Locations - Kyoto, Shiga, Nara


Kyoto, Shiga, Nara

Kyoto prefecture has a population of 2.543 million and is a city surrounded by mountains, most notably Mount Hie and Mount Daimonji. The northern part of the prefecture has a beautiful sand bank in the Sea of Japan.

"Kyoto is a wonderful city with so much history; from Arashiyama to Fushimi Inari to Kinkakuji, it’s hard not to find somewhere of interest to go. Though, one of the things that surprised me the most was the people, they were so helpful when I first arrived. Since the city has so many tourists, people are always quick to lend a hand."
- Victor, Instructor Support Manager

Steeped in culture, there is no better place to feel like you have gone back to the Edo period than Kyoto, which has some of the most iconic temples in Japan such as Kinkaku-ji (Temple of the Golden Pavilion), Kiyomizu-dera, with its breathtaking views of the city, and the architecturally complex Nijo Castle. The 17 UNESCO World Heritage sites alone will keep even the most avid explorer busy for quite some time.

Sneak a peak at the work of karyukai (flower and willow world) as you meander around Gion and Pontocho in downtown Kyoto. Catch a glimpse of geisha and maiko (young geisha in training) as you admire beautiful traditional tea houses. Take a break and relax in one of the many tea houses.

“Kyoto is a modern, vibrant city with all the usual shops, cafes, bars and fun things to do. But it is also a city that works hard to preserve the beauty of its long history. And for me, that makes it perfect. I came to Kyoto three years ago and each day I still find something to amaze and delight me. I’m from Melbourne in Australia. In terms of buildings, my country is just a baby- so for me to live in a country where there are many, many buildings that are hundreds of years old is fascinating.

I also love art and living here has been a wonderful opportunity for me to see the work of many incredibly talented Japanese artists. Of course, I have always been able to enjoy Japanese art in books or on the internet- but nothing beats the experience of standing in front of the actual painting.”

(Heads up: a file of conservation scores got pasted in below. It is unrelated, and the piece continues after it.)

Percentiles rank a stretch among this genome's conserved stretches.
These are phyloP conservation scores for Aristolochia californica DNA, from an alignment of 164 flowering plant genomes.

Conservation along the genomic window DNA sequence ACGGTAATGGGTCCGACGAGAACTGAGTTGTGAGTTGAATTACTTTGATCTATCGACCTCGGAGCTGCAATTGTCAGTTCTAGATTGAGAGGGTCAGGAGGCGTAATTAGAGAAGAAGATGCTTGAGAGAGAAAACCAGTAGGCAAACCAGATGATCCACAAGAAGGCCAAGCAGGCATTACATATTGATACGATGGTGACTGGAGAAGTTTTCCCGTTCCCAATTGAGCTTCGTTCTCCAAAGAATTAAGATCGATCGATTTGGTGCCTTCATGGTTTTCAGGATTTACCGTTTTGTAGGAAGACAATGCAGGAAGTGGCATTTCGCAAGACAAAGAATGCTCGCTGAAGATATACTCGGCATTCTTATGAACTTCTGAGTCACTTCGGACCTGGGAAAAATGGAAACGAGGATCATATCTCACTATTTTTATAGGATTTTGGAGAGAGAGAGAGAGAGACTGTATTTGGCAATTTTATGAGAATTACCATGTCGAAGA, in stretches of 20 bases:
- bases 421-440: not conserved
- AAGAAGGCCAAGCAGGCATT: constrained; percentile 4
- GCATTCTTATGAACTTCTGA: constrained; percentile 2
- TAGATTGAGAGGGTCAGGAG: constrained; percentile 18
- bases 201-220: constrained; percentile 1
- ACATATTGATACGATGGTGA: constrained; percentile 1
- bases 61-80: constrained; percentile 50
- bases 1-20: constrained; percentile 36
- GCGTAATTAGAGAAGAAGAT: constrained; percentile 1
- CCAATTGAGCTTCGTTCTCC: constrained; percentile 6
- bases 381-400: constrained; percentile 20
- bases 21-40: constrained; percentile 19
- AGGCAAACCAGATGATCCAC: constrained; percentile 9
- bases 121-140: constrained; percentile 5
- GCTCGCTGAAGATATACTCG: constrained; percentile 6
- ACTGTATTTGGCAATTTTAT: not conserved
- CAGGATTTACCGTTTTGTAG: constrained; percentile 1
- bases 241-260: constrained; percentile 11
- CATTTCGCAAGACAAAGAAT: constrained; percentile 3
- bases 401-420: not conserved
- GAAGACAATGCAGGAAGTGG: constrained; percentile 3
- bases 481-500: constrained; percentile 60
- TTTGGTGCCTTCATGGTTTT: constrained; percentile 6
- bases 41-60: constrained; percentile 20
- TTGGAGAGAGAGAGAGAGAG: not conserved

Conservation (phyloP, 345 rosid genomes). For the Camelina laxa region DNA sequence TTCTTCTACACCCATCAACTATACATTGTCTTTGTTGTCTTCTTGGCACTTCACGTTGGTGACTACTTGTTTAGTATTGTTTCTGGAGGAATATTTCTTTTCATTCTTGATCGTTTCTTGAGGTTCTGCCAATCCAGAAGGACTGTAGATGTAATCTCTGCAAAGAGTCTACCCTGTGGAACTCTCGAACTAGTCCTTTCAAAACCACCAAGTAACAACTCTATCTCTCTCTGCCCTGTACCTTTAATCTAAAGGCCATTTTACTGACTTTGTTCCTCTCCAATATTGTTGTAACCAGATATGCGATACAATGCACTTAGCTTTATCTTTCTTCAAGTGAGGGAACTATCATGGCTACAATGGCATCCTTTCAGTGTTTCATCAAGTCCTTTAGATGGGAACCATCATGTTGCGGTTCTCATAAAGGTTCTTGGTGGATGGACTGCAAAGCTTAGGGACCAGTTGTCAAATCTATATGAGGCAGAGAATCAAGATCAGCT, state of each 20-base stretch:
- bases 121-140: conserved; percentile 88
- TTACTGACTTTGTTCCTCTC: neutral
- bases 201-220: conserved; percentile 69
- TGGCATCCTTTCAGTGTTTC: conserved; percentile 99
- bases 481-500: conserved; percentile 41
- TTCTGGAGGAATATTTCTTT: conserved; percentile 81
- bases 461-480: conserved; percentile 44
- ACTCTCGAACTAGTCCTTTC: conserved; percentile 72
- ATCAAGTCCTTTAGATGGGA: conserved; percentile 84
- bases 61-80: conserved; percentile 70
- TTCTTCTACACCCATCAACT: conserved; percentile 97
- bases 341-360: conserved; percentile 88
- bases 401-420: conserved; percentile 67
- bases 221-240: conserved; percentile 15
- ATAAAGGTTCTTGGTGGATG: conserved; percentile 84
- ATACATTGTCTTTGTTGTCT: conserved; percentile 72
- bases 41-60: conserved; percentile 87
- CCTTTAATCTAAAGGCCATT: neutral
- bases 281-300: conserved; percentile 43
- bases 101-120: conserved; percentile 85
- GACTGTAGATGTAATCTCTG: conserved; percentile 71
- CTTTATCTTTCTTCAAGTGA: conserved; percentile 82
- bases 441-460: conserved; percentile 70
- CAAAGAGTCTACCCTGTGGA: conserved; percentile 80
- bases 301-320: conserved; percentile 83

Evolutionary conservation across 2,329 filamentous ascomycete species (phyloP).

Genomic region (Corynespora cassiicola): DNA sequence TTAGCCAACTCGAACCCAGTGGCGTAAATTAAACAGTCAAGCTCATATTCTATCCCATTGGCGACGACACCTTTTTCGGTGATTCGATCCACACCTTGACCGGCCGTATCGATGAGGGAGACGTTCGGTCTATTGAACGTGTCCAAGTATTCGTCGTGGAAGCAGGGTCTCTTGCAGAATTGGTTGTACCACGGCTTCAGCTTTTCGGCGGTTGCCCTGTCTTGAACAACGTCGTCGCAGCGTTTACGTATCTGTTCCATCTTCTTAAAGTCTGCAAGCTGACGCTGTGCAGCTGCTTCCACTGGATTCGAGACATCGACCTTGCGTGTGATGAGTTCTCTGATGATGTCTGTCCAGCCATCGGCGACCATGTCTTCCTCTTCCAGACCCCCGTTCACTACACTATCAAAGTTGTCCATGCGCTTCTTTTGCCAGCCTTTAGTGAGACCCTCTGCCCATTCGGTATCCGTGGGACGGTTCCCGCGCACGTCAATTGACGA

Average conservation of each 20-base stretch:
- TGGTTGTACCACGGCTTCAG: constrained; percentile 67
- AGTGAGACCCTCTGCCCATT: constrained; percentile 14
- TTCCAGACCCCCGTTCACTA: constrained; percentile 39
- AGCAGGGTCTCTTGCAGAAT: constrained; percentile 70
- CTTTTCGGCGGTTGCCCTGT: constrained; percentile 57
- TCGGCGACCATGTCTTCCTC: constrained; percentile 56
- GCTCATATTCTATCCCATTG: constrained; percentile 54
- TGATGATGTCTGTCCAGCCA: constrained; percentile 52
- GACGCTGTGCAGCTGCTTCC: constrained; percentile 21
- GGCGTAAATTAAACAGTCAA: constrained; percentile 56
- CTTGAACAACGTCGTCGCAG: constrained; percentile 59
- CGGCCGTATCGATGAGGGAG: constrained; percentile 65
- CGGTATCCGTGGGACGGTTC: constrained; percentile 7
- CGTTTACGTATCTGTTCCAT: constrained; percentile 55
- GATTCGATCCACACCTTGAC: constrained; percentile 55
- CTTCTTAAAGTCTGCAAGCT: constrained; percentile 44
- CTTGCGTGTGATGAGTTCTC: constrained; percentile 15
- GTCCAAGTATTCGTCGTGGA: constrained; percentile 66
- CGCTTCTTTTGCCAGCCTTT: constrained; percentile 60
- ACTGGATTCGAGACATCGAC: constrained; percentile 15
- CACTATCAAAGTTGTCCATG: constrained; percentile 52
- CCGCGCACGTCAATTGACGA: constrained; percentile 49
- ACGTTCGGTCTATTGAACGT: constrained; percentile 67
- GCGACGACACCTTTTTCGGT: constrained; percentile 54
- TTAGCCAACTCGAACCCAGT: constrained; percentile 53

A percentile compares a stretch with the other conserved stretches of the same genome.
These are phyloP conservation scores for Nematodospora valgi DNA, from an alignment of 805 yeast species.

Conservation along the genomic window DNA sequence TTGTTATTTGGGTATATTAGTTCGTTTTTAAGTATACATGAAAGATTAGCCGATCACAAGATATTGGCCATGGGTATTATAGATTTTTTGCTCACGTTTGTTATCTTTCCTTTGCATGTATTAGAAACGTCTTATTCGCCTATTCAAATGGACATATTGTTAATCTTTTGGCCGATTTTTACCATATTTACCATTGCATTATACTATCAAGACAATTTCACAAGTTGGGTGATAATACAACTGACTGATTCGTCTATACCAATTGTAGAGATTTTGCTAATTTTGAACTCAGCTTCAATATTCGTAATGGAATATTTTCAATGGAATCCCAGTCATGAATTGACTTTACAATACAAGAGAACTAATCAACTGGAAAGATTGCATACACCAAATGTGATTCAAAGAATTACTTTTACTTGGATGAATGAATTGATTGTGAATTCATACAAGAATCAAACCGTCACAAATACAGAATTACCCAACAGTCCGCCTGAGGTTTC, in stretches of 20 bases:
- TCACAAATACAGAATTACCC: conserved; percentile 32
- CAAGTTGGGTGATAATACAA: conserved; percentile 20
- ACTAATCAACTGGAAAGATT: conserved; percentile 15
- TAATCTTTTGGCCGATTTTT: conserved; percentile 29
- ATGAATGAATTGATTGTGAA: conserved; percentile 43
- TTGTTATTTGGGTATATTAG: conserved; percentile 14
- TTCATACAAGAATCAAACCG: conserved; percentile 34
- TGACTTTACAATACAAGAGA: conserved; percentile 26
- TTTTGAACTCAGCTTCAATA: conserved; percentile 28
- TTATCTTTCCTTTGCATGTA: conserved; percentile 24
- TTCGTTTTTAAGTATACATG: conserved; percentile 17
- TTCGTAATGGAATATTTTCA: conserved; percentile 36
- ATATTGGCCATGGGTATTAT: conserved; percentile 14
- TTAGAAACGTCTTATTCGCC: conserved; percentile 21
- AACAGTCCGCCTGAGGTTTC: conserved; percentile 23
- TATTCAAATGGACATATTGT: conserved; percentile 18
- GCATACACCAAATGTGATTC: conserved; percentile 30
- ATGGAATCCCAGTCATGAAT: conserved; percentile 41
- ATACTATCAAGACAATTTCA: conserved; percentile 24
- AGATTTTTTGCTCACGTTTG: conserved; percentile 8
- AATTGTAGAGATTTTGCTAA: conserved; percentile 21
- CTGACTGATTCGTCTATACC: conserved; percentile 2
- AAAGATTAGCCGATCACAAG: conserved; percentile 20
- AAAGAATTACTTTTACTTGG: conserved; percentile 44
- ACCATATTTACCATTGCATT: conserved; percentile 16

- Caroline (Kyoto Ekimae)

There is a festival in Kyoto almost every week, it’s a lively and happening place. The most notable festivals are the famous Gion festival where the main street is closed to cars and filled with food stands and shops. Jidai Matsuri is held every October and is a parade of costumes from various periods of Japan.

The breath taking Daimonji fire festival is held every August. Five kanji symbols are burnt into the mountains of Kyoto and the vibe of the city is magical.

In Kyoto, there are many large shopping malls and arcades to choose from. Teramachi Dori in Central Kyoto is a great place to pick up souvenirs, traditional Japanese goods, a variety of delicious food as well as new and trendy bits and pieces. Many of Kyoto’s shopping centers have animal cafes. Be sure to check out the Hedgehog café, it’s very cute!

“Why live in Kyoto? If you’ve read or seen anything about Kyoto before, you’ll already know that the city, once the throne of Gods, now bustles with bikes, blossoms and historic beauty. You might already be convinced that it’s the place to live.

Between the festivals where fireworks light up the packed streets of people in yukatas and people carrying portable shrines, you can show a visiting friend a Zen temple. You could pick your way through Nishiki food Markets or settle for dinner with coworkers by the river.

When the surrounding mountains turn red and gold with the autumn leaves, Hokkaido and Okinawa are in touching distance. From the local Kansai airport, you can see the length of Japan. And it’s simple to see the ancient and the new starting on Kyoto’s new station steps, two hours to Tokyo’s heights, 30 minutes to Osaka’s takoyaki kitchens, 20 minutes to UNESCO site Kiyomizu Dera, 5 minutes to Japan’s tallest pagoda at Toji!

Come to Kyoto and you can find the heart of Japan. Come to Kyoto and you may never want to leave, and I know that feeling”

- Sean, Kyoto instructor

Kyoto is centrally located and conveniently close to Kansai Airport and the bullet train which can take you almost anywhere in Japan. You can also take day trips to Nara, Osaka, Shiga, Wakayama, Kobe and Kanazawa.

There are many ways to enjoy the Outdoors in beautiful Kyoto. Stroll along the Hozu River or climb the mountain to the Monkey Park in Arashiyama, ponder life as you stroll along the narrow stone path of the Philosopher’ Walk, hike one of many mountains or cycle along the Kamo River and charming side streets of Central Kyoto.